The first time I read anything by Neil Gaiman was, I don’t know, approximately a decade ago, when Levi sent me a copy of Anansi Boys to review. I read the entire book in a single day, sitting at my dining room table (though certainly, there are more comfortable places to read) with my feet propped up on the chair across from me. I’d opened the mail at the table a day or so before and left the book there. I thought I’d read for maybe an hour, but instead I read the whole thing cover to cover because I couldn’t stop. It was wonderful.

I’d heard of Neil Gaiman before, of course; I grew up a Tori Amos fan, and it’s impossible to be a Tori Amos fan without hearing of Neil. (“Neil says hi by the way” is where it starts.)

Over the years since, I’ve read a few more of his books and discovered that my delight at Anansi Boys was not a fluke: I really do dig the hell out of Neil Gaiman. I’ve not read all of his books, although they’re easy enough to find. I like to go slowly with writers I like — if I read everything in one go, then I run out of things, and then it’s like when I watched all the episodes of Doctor Who and now I have to wait for the TV to give me more. Sigh.

Anyway, book #2 in my 26 books for 2015: The Ocean at the End of the Lane, by the aforementioned Mr. Gaiman. From the book’s cover:

A middle-aged man returns to his childhood home to attend a funeral. Although the house he lived in is long gone, he is drawn to the farm at the end of the road, where, when he was seven, he encountered a most remarkable girl, Lettie Hempstock, and her mother and grandmother. He hasn’t thought of Lettie in decades, and yet as he sits by the pond (a pond that she’d claimed was an ocean) behind the ramshackle old farmhouse where she once lived, the unremembered past comes flooding back. And it is a past too strange, too frightening, too dangerous to have happened to anyone, let alone a small boy.

You know how, when you’re a kid, you believe in things like ghosts and monsters? Your imagination runs wild with them? And at bedtime, your mom or your dad tells you it’s okay, that there aren’t any monsters under the bed or in the closet, and the shadows on the wall are just shadows and they won’t come to life and eat you when you close your eyes, really, so just go to sleep already, kid. But you know different, you know there are monsters, and that furthermore, they are going to GET YOU just as soon as the adult turns around and goes back down the hall and leaves you to their mercy. But after enough time has passed without you being eaten alive in your pajamas, you begin to think maybe the adults have a point and after awhile you’re all grown up and you don’t believe in monsters under the bed anymore?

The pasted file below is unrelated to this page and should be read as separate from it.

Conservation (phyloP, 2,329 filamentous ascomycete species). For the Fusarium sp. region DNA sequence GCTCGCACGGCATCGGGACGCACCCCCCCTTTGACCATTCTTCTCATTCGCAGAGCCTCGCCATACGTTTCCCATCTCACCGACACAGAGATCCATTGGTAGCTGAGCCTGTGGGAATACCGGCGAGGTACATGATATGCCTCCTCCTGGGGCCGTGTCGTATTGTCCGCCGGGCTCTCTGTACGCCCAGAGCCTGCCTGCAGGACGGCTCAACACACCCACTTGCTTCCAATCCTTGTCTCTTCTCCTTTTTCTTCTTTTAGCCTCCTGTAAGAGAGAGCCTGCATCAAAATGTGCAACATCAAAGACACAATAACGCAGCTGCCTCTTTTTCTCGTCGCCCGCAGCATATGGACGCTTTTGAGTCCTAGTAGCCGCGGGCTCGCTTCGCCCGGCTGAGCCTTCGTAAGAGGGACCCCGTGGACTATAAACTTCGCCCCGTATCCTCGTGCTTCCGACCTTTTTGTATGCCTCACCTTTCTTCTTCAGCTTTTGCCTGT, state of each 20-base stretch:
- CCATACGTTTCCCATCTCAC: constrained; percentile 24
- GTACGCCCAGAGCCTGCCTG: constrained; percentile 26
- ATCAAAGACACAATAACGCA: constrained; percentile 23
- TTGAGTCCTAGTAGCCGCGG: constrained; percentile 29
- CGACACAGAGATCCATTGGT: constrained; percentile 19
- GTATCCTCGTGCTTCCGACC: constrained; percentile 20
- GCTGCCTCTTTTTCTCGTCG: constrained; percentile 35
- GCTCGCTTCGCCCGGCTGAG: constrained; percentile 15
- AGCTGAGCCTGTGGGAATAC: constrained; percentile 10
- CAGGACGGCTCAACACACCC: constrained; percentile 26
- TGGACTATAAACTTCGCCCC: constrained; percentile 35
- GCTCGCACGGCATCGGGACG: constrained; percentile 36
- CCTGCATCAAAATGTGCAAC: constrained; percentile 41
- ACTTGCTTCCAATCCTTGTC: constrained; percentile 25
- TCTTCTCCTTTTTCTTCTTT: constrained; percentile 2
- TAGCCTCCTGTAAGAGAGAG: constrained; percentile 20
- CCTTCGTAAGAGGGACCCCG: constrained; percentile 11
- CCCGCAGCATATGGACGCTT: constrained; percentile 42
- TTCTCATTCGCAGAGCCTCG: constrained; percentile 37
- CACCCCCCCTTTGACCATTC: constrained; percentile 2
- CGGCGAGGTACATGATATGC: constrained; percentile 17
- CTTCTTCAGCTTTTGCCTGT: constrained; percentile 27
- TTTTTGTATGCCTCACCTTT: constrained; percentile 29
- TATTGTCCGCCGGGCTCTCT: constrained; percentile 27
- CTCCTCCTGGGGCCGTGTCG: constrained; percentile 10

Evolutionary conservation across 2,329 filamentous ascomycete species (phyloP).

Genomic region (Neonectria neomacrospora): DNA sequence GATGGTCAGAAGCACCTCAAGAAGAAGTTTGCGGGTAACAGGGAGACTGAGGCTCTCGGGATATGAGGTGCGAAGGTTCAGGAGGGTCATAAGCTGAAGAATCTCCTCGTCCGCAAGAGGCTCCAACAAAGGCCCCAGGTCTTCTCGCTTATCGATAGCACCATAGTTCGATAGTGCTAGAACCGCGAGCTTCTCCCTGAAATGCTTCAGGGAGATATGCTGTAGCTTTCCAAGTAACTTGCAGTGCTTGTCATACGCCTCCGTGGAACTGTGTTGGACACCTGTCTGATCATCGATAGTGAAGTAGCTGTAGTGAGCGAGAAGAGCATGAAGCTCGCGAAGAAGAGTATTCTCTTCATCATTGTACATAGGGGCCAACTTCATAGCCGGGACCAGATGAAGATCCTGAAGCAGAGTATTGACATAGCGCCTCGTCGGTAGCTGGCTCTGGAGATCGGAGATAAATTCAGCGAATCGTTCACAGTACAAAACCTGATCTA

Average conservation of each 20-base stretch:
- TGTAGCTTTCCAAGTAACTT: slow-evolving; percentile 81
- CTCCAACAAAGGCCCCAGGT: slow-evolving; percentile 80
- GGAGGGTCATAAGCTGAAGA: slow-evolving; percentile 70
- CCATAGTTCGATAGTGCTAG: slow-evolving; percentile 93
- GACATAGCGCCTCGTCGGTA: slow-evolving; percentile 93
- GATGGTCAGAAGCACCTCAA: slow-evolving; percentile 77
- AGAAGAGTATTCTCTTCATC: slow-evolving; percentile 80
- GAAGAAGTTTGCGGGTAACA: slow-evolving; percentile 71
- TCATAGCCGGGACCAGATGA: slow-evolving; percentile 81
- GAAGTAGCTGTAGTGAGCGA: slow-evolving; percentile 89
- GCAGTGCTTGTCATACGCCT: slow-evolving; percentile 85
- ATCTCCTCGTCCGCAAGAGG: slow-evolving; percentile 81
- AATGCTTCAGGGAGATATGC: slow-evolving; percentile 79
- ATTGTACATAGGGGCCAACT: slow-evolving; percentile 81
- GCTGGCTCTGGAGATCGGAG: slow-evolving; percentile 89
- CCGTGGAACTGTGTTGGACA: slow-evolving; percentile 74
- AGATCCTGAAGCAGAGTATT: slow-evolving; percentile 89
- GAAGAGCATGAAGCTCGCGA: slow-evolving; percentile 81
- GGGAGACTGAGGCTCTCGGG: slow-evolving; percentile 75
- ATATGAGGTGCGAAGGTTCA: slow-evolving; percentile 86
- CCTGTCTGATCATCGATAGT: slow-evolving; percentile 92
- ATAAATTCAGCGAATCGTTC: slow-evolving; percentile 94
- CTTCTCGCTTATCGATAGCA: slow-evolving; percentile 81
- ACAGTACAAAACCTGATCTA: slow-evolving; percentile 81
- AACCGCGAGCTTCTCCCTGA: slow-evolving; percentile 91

Neil Gaiman writes from the imagination that didn’t grow up and side with the adults, and bless him for it.

The Ocean at the End of the Lane is scary and sad and sweet. It is of the things you can believe as a child and no longer fathom as an adult. It’s a lovely book, and getting lost in the story was a good way to spend a few hours on a Saturday. Loved it.

of murakami and chicken stock

Kafka on the Shore, and a Christmas cactus.

Kafka on the Shore, and a Christmas cactus.

Well, it’s 2015 now, so I thought I’d take the ol’ death blog* out for a spin. I’ve decided that I’m going to write more about books here this year (instead of death) (I hope). I’m pretty good at getting reading done over the winter, since it’s cold and dark and I’m not doing much of anything anyway, other than curling up under a blanket and wishing it was warmer, so I might as well add a book to the mix. I get more terrible at it as the days get longer and warmer, because I’d rather be outside than inside, but I set myself a goal of finishing 26 books this year, which equals a book every other week, and I think I can handle it.

So, book #1, which I finished last night: Kafka on the Shore, by Haruki Murakami. (I began 2014 with The Wind-Up Bird Chronicle, so maybe Murakami is my writer of choice for beginning a year.) I think, having read The Wind-Up Bird Chronicle, I was prepared for Kafka on the Shore to be odd, but still. I’ve been done with it for about half a day now and I’m still not entirely sure how I feel, other than somewhat… head-fucked.

I didn’t mind the elements of the fantastic — such as the talking cats — because really, the best part of being a writer is that you get to make stuff up, and as long as the internal world of your story remains consistent, then you can pretty much do whatever you want. So, talking cats? Sure.